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A stunning “Dear Evan Hansen” plays Proctors

Stephen Christopher Anthony as 'Evan Hansen' and the North American touring company of DEAR EVAN HANSEN
Photo by Matthew Murphy
Courtesy of Proctor's Theatre
Stephen Christopher Anthony as 'Evan Hansen' and the North American touring company of DEAR EVAN HANSEN

The plot of “Dear Evan Hansen,” which is at Proctors Theatre until Sunday, may best be summed up by the quote, “What tangled web we weave/When first we practice to deceive.”

In this touching, heartrending musical a social anxiety suffering high school student, on the advice of his therapist, writes himself self-affirming letters. They are all addressed Dear Evan Hansen and signed “Me.” When the drug -addicted school bully, Connor Murphy, takes it from him and soon after commits suicide, the letter is discovered amongst Conner’s possessions. The assumption is that it was a suicide note written to Evan Hansen – which meant Evan was the only person who cared about Connor.

At first Evan’s lies are by omission. His purpose is to console the Murphy family. Soon he is reluctant to give up his new found popularity. The web he created becomes more tangled as Evan becomes actively engaged in perpetuating the myth of his friendship with Connor and he invents stories that make Connor seem a lonely, misunderstood youth. The deception also places him as a confidant to Connor’s sister Zoe, with whom he has a romantic crush.

Clearly, the work is filled with moral ambiguity. It is also fraught with angst that is difficult to make light of. Amazingly, book writer Steven Levenson keeps the story in balance finding tasteful humor jockeying a young man involved with drugs, suicide and bullying contrasted by another with a need for acceptance and self-worth. Almost magically, this very serious musical manages to entertain as well as provoke.

The music works the same way. The team of Benj Pasek and Justin Paul incorporate beautiful music and sensitive lyrics which heighten the lovely moments that exist in almost every scene. Though the score consists of mostly ballads, the music is never dull and always adds depth to the characters and the story. Adding to pleasures of the score is a cast that is filled with great – actually remarkable – singing voices. An astoundingly good nine-piece orchestra conducted by Garret Healey is as marvelous as it is unobtrusive.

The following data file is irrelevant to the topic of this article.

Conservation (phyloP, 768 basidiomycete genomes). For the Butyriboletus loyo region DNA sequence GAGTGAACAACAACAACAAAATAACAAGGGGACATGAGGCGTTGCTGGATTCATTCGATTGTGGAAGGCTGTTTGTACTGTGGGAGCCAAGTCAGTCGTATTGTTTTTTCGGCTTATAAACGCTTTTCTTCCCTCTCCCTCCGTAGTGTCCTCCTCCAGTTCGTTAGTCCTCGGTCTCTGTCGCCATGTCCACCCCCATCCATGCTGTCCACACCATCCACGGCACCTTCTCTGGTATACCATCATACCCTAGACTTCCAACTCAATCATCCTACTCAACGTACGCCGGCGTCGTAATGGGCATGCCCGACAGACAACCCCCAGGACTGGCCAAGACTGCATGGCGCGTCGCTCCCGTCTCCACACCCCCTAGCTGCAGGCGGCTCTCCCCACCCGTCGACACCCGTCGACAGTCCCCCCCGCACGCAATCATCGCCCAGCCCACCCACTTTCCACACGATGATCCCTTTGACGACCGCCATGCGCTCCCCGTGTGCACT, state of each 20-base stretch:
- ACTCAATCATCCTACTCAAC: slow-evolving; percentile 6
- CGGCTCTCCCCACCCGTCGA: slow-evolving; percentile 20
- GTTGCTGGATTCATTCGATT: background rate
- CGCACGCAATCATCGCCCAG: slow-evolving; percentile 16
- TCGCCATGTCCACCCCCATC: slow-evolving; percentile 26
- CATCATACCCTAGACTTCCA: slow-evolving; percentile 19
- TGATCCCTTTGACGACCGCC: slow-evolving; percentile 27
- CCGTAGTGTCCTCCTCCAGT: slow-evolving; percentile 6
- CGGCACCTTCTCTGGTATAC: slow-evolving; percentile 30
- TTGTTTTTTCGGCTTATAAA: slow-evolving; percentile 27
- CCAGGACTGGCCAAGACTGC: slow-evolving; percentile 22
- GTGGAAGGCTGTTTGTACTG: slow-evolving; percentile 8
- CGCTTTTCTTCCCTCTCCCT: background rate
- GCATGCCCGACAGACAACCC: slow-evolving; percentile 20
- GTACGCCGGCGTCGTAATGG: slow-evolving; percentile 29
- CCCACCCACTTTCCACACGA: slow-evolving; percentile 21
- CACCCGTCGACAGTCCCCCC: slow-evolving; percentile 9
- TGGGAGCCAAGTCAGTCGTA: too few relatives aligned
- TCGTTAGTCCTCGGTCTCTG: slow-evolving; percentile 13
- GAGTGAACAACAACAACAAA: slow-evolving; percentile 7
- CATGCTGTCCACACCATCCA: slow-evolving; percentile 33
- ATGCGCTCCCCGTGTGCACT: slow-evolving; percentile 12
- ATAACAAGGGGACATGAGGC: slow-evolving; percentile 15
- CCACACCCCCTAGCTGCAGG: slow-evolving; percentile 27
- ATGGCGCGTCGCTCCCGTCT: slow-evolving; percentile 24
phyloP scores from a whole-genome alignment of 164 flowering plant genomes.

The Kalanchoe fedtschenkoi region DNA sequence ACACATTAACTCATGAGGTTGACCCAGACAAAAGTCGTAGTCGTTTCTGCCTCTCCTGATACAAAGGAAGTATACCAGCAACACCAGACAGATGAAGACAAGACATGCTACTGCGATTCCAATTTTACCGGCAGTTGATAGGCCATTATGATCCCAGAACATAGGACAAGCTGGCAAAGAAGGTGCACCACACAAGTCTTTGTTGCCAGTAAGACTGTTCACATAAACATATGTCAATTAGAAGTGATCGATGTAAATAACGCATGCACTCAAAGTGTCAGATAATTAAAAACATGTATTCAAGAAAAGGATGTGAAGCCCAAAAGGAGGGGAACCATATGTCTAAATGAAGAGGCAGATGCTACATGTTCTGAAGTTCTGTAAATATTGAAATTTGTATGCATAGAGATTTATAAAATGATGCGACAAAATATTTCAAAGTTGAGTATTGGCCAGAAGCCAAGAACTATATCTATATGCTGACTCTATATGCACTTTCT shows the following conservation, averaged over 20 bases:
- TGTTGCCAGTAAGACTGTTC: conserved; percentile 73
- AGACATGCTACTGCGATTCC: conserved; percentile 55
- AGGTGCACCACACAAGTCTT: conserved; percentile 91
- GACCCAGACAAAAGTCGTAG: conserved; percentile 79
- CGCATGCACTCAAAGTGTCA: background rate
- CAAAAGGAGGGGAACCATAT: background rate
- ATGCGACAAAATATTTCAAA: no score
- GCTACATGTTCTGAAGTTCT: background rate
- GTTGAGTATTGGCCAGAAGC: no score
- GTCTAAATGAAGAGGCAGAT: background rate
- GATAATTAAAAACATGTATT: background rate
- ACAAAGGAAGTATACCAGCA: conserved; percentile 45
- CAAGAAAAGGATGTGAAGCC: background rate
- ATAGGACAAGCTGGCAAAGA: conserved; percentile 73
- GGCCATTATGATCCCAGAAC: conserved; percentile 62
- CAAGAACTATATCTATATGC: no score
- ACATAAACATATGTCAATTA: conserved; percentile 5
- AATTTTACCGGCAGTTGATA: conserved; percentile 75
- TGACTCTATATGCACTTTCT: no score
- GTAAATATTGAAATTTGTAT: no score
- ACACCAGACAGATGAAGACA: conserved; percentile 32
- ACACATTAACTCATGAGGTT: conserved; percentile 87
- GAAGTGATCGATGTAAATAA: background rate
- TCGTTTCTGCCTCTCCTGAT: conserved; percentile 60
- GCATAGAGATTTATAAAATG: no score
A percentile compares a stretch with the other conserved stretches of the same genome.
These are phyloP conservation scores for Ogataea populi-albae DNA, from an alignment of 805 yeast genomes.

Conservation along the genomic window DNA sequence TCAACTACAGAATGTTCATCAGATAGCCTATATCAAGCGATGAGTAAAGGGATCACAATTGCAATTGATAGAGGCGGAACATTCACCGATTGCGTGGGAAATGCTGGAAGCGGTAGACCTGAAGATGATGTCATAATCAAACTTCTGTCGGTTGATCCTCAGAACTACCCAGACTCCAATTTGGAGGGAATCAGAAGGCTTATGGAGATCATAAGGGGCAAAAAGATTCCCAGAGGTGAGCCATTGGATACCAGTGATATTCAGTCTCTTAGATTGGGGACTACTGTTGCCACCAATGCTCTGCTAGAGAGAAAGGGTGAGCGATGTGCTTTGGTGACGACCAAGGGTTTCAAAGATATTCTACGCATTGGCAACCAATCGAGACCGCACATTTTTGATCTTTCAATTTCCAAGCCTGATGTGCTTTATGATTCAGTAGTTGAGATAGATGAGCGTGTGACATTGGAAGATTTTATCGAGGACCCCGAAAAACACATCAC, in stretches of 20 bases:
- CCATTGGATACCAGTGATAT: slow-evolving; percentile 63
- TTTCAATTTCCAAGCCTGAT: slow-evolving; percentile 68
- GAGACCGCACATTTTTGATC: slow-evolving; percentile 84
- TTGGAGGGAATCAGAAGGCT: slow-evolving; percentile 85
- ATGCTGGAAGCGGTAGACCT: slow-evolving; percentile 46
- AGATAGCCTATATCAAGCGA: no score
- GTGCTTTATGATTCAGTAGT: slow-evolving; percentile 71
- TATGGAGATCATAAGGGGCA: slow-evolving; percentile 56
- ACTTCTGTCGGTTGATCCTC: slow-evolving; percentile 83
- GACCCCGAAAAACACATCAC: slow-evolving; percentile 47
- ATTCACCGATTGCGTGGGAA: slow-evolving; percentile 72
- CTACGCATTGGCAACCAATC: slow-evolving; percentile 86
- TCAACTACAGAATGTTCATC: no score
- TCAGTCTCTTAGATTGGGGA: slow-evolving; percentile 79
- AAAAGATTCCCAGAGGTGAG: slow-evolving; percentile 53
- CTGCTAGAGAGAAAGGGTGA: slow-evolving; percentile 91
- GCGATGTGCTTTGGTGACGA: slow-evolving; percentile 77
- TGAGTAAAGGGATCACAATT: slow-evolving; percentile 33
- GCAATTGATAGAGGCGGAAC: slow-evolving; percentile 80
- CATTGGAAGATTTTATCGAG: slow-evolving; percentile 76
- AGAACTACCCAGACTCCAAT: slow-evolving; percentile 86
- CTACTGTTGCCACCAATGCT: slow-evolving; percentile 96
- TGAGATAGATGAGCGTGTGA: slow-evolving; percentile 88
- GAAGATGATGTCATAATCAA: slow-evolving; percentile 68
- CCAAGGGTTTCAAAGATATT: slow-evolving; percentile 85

Nonetheless, even in a show with a thoughtful book, sensitive music and insightful lyrics the cast is the final arbiter of the success of the production. And this touring cast is great, and in my opinion better than the replacement cast I saw on Broadway.

Stephen Christopher Anthony is ideal as Evan Hansen. He has natural charm that, combined with tender vulnerability, makes you want to protect him. This is a critical factor because it is obvious that at some point Evan crosses the moral line between a lie of omission to a sin of commission.

Anthony does not sugar coat the young man’s deceptions; rather he helps the audience to understand why he behaves in such a manner. Indeed, he makes every person in the audience recall an action they took that might be less dramatic, but similar.

Indeed the entire cast finds the soul of their characters - who, in their own way, are misfits. Nikhil Saboo captures the isolation of Connor as well as his harshness. Stephanie La Rochelle is wary but warm as Zoe Murphy. Evan’s two friends, Jarad played by Alessandro Constananti and Alana played by Ciara Alyse Harris bring humor to many scenes.

But the body of emotion comes from the two mothers. Claire Rankin is touching as Connor’s mother, as she captures the need to believe in the way Evan invents her troubled son. As Evan’s overworked mother Heidi, Jessica E. Sherman projects the pain of a mother who is unable to provide a safe haven for her son. Her number “So Big/So Small” will impact every parent in the audience

As a bonus, the set design by David Korins is ideal for the story being told. The effective and constant digital projections in act one are perfect for a story about how social media, zoom and Instagram isolate people and give them permission to create a false image to the world.

In the second act the set becomes less busy, permitting some memorable stage pictures. Equal to the set is Japhy Weidman’s lighting design, which adds clarity and emotion to the entire two and a half hours of this poignant story.

“Dear Evan Hansen” is an enlightening, thoughtful look at topics we’d rather avoid. But it isn’t a sad or depressing experience. Indeed, there is not a character on stage that you will not recognize from your own life experiences.

Because of this, and for many other reasons, it is the perfect show to see with a younger member of your family.

“Dear Even Hansen” continues at Proctors in Schenectady through Sunday. For tickets and schedule information go to proctors.org or call 518- 346-6204. (On the Thursday and Saturday matinees the role of Evan Hansen will be played by Sam Primack or Jared Kleinman. Face masks must be worn inside the theater.

Bob Goepfert is theater reviewer for the Troy Record.

The views expressed by commentators are solely those of the authors. They do not necessarily reflect the views of this station or its management.

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